Winter Food Plots = Bigger Antlers Next Fall (Episode 12 Transcript)
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WOODS: My daughter Raleigh and I are out today checking out how much food we have left for the deer here at The Proving Grounds. It’s February 6th, and we’ve had snow on the ground for weeks on end, you know, the build up, meltdown, build up and more snow comes. The deer are stressed. They're hungry and this time of year is really important for next spring’s fawns. Remember, those fawns are inside the mother right now. They're developing. They're alive. They're growing and each day they get a little bit bigger and it takes more nutrients for mom to go through the winter in good health. So, the mother’s trying to maintain her body size so she can maintain weight and her health and her coat in good shape to keep her warm. Thermal regulate. And grow a couple of fetuses inside of her, so that’s a huge amount of energy.
WOODS: Bucks are really storing nutrients to recover from the rut and they're storing calcium and phosphorous in their skeletal system that they will release when antlers start growing this spring. They don’t just grow a, an antler on a big deer, enough bone the size of my arm out of what they're eating at that time. They store it in their skeletal system, unlike humans, and then they can release it from their skeletal system. We can’t release it.
WOODS: We were coming down here to look and there’s this massive trail for The Proving Grounds, a really massive trail. There are deer tracks and turkey tracks and scat and droppings all in it. Obviously going to a preferred food source. And that preferred food source is that soybean patch right behind me there.
WOODS: Soybeans make a great late winter food. Most people think of soybeans as green forage in the spring. But, late winter, those stems are sticking up. They're erect. The seed pods are the perfect height for deer to browse on and the seeds are readily digestible. High in protein. Actually, pretty high in energy. The oil in the soybean itself is, the oil is fat, or very high in energy.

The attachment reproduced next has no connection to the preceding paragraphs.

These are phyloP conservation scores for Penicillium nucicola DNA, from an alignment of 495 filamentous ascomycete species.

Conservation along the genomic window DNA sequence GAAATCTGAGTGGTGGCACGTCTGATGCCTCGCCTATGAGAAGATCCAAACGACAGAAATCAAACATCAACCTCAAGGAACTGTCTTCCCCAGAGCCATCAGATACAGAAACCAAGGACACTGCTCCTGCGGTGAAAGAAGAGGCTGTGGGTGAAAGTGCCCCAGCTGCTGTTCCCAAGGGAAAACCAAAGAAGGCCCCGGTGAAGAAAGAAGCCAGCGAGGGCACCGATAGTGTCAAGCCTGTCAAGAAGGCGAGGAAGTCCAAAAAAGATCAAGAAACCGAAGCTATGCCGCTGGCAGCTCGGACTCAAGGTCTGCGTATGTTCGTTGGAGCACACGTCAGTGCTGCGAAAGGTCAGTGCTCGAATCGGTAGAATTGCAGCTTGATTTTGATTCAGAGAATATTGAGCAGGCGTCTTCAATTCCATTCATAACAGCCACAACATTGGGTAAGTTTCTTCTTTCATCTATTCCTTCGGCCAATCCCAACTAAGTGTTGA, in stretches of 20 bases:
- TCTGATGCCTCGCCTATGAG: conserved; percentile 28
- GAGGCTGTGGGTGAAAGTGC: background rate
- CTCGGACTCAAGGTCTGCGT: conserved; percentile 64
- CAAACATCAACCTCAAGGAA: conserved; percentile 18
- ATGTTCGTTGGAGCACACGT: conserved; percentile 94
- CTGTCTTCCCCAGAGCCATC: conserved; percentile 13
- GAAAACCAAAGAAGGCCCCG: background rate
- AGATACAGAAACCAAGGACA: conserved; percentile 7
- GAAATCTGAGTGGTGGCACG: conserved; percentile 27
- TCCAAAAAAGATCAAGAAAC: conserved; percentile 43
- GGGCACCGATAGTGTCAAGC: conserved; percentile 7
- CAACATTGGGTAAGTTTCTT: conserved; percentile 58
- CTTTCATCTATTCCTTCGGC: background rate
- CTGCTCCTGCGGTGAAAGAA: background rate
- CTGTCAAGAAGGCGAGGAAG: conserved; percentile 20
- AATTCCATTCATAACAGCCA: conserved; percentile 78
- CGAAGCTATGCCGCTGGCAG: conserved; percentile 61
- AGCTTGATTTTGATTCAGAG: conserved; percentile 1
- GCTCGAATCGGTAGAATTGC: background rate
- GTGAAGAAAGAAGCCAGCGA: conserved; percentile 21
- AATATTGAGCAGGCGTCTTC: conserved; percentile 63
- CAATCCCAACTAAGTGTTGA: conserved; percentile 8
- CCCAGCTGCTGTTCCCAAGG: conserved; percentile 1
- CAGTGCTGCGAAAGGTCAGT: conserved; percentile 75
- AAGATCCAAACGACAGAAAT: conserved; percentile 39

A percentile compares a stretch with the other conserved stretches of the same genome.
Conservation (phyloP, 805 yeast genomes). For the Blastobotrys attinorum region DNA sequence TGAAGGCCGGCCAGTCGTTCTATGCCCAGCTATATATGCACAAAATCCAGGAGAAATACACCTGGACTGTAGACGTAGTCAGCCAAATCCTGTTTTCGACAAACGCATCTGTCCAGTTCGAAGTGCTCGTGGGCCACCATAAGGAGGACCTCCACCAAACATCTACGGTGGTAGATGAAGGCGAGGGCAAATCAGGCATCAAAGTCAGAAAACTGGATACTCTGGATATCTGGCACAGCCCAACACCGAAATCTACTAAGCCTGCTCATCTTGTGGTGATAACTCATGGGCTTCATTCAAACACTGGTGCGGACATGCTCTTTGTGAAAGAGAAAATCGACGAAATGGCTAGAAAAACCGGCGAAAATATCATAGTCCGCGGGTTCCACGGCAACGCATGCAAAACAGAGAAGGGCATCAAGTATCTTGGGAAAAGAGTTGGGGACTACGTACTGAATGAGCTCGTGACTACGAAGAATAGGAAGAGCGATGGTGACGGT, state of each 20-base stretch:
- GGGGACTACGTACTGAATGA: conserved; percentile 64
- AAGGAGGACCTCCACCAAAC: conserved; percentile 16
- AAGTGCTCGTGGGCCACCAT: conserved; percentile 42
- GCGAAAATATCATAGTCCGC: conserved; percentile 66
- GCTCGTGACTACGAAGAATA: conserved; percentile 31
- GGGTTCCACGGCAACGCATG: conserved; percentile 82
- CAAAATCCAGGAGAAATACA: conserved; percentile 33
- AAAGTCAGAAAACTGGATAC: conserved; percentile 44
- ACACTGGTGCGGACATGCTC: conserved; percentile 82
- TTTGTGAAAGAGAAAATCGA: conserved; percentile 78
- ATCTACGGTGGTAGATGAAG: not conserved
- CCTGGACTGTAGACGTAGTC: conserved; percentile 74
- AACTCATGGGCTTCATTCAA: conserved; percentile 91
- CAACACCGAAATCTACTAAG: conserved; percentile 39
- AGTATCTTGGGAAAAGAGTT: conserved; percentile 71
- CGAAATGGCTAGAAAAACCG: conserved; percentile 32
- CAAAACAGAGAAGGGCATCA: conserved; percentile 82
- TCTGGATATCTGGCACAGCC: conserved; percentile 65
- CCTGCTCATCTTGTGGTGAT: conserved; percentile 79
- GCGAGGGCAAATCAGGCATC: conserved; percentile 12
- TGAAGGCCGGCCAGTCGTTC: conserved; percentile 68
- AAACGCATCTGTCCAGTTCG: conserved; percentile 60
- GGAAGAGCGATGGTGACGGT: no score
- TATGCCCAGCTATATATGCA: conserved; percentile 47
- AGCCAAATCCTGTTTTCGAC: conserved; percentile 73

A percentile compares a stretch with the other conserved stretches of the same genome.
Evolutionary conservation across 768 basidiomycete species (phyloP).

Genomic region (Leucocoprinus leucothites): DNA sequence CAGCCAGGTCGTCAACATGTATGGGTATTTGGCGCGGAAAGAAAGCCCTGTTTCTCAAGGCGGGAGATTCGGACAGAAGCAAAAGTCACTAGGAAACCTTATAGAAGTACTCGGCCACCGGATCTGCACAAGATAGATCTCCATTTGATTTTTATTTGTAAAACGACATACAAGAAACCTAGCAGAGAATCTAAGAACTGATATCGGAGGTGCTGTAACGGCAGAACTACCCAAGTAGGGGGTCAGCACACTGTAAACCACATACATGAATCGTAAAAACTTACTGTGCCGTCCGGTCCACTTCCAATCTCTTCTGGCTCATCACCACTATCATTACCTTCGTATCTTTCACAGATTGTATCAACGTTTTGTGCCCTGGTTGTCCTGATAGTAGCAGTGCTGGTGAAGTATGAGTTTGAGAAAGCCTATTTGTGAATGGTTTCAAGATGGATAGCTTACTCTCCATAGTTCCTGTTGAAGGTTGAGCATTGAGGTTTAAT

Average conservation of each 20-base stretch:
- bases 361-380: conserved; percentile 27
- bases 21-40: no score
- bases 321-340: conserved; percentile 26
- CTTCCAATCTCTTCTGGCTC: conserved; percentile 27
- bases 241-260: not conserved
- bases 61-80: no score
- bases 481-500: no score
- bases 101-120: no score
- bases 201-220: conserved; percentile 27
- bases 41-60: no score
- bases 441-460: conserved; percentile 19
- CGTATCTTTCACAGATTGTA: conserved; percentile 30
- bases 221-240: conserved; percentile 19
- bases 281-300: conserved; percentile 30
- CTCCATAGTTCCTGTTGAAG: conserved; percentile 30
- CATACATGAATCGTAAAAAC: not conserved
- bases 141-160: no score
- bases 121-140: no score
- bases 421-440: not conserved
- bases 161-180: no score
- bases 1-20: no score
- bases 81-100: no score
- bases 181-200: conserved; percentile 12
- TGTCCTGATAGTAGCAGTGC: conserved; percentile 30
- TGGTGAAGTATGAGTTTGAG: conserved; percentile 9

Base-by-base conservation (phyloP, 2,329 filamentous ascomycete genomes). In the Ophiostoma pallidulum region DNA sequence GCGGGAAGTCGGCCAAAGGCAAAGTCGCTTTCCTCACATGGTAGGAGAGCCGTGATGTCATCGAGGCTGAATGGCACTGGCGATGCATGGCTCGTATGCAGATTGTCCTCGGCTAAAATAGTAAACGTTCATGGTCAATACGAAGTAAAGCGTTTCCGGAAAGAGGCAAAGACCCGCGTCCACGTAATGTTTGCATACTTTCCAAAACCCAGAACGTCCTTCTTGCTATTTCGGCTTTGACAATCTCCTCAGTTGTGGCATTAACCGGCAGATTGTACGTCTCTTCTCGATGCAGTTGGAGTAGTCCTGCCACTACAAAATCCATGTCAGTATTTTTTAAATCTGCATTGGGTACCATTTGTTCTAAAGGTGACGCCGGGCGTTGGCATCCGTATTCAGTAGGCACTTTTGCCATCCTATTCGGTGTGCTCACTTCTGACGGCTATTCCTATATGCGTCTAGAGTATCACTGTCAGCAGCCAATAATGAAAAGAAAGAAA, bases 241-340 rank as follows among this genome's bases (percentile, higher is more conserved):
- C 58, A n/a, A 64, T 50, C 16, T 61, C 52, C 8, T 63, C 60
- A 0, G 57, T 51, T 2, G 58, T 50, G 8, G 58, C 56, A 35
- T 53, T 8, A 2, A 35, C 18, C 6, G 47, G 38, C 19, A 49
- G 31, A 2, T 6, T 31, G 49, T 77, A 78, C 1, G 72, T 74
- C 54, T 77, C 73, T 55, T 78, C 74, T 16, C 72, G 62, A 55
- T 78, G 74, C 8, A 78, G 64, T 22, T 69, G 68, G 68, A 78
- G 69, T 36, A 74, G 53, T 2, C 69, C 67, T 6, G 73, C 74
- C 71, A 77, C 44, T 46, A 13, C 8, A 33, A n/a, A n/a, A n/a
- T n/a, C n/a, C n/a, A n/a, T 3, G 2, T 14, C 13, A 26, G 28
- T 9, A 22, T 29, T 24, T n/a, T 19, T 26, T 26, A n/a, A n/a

WOODS: It’s easy to tell where the deer were coming to. Of course, we could see the trail through the snow, but when you get out here, it’s a great food source. So I’ve got soybeans chest high on me, standing through multiple snows this winter and rain and wind, so it’s a readily available food source that’s just the right height for a deer to come browse on. They don’t eat these stems or stalks unless they're starving.
What they're after are these pods. They're just hanging there at the perfect height. Of course, everyone knows the nutritional value of soybeans. What they may not recognize is how much there is, so even at a relatively low yield, like 30 bushels per acre. 30 bushels per acre and a bushel is 60 pounds, so that would be 1800 pounds of just a bean inside the pod per acre of food. 1800 pounds per acre and that’s after they’ve browsed on the green forage all summer long, so that’s just a huge benefit. We use Eagle Seed beans. They're a forage variety, bred just for forage production. The beans are a whole byproduct. That’s a bonus. So you're getting summer food, all summer long, real high quality and great winter food as that trail showed. Man, they're piling in here. I wish it was deer season. I know exactly where to put a stand. So, you feed deer all summer. Then you feed them in the winter with these very, very good, um, very good pods. I like ‘em too. My daughters like ‘em too.